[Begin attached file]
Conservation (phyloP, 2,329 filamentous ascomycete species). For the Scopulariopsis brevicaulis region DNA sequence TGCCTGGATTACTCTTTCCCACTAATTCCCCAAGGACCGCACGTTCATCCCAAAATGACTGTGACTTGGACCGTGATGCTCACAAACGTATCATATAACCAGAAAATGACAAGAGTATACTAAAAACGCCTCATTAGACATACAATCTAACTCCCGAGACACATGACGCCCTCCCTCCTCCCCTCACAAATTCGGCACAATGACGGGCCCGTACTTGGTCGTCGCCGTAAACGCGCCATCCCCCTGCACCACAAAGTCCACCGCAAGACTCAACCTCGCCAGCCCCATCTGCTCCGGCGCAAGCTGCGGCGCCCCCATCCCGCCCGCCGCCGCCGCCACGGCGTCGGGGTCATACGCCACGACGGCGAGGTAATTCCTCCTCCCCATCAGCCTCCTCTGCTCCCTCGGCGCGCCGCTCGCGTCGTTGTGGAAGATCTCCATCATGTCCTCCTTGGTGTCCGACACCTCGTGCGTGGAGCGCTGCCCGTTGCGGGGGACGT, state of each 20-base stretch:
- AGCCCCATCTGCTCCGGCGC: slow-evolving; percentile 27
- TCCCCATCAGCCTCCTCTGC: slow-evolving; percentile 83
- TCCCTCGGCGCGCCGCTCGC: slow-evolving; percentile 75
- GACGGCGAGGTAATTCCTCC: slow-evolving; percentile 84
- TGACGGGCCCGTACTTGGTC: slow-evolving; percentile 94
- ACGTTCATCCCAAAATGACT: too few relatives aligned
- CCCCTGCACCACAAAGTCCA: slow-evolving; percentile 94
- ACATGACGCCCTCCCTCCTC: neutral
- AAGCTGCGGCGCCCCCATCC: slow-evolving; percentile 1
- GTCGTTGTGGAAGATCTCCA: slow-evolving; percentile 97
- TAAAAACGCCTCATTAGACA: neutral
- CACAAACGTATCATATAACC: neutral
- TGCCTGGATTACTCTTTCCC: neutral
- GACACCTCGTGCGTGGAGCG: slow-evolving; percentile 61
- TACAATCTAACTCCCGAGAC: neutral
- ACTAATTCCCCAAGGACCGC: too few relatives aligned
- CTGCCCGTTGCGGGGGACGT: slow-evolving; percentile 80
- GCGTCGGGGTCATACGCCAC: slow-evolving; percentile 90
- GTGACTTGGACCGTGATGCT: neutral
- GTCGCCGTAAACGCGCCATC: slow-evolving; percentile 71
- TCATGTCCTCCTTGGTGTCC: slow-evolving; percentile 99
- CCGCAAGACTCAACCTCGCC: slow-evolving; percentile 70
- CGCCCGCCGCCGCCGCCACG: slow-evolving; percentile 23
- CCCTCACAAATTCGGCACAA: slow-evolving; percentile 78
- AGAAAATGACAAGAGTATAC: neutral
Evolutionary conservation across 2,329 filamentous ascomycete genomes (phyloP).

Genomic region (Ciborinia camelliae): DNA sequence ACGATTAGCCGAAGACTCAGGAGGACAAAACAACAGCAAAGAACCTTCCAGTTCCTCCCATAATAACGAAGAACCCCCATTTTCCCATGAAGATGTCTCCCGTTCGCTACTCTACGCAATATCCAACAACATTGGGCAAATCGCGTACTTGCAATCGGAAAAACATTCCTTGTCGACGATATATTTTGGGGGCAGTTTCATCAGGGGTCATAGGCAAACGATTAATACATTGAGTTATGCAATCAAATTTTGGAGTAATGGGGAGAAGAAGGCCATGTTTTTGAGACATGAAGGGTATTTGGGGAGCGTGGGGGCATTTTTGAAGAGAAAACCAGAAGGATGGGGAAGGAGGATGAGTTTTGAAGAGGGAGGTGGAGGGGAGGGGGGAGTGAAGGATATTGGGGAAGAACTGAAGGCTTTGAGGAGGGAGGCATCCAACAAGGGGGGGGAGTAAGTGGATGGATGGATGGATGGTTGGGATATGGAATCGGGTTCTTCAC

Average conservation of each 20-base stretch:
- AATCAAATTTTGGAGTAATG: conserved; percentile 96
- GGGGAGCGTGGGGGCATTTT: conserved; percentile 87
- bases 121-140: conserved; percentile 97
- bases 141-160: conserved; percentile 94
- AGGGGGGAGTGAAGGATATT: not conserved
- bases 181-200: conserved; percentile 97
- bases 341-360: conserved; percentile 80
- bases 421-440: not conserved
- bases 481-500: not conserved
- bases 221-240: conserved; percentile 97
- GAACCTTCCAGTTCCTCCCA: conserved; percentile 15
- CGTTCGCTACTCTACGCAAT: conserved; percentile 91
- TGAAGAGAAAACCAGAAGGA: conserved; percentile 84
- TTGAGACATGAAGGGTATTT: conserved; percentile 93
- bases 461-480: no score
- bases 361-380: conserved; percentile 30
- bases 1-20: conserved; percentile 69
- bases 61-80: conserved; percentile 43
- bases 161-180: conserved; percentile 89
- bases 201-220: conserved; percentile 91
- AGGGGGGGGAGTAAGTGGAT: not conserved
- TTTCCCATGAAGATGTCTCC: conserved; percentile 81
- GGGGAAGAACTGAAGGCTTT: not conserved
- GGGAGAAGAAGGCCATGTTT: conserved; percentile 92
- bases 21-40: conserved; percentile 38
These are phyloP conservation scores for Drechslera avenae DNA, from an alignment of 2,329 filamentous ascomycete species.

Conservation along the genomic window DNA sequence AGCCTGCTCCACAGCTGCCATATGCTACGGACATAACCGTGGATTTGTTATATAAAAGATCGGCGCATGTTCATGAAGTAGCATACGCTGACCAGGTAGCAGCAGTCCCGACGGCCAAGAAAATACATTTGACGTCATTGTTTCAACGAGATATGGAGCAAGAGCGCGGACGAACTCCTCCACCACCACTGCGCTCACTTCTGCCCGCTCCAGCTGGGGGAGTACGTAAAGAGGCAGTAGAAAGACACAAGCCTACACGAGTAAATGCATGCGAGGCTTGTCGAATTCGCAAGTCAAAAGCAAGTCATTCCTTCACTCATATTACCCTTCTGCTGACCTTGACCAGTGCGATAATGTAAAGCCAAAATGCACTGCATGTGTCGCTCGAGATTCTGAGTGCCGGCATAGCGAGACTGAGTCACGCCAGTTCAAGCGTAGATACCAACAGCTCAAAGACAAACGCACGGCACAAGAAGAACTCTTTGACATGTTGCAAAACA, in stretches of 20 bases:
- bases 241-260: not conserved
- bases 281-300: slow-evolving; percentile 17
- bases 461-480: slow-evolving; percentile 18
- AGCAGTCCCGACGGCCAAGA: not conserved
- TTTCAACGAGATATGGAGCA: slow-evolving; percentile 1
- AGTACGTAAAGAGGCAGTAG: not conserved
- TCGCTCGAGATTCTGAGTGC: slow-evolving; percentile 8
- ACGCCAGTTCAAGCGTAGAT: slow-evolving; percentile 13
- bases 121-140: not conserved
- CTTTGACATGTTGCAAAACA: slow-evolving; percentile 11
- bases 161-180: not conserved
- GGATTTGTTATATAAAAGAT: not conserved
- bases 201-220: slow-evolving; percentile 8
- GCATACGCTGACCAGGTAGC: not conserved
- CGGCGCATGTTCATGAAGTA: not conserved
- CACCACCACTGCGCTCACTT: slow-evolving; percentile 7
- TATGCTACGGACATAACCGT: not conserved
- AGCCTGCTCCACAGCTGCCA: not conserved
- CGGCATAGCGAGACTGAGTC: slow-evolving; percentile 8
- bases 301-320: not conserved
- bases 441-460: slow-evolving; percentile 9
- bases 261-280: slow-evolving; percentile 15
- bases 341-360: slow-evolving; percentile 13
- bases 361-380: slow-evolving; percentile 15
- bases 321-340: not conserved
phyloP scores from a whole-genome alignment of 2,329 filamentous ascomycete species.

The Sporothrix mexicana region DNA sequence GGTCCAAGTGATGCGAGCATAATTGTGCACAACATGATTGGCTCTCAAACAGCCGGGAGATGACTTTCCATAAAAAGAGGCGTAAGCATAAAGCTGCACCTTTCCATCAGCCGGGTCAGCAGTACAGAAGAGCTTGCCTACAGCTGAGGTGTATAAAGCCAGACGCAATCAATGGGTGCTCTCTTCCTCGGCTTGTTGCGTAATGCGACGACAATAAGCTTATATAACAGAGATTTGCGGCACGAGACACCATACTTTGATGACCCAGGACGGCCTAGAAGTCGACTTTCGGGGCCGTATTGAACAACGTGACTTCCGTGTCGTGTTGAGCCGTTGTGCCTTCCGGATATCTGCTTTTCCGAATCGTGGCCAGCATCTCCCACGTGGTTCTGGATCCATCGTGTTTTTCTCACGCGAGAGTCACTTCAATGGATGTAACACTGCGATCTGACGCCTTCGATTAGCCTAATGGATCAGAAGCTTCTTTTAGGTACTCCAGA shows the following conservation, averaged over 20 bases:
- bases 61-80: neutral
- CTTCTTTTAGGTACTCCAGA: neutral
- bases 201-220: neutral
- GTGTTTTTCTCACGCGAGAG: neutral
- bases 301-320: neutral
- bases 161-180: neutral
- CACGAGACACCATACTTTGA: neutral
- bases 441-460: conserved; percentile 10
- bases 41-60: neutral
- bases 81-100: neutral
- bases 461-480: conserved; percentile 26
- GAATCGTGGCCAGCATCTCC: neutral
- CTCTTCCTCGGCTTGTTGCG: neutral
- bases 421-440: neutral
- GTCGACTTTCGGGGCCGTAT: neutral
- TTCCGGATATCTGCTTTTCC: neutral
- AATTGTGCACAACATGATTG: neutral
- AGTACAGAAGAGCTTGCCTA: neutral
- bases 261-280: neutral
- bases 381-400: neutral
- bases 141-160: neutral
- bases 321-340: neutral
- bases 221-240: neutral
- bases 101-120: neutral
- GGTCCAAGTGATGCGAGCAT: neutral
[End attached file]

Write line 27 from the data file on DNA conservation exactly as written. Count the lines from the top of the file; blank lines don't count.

Evolutionary conservation across 2,329 filamentous ascomycete genomes (phyloP).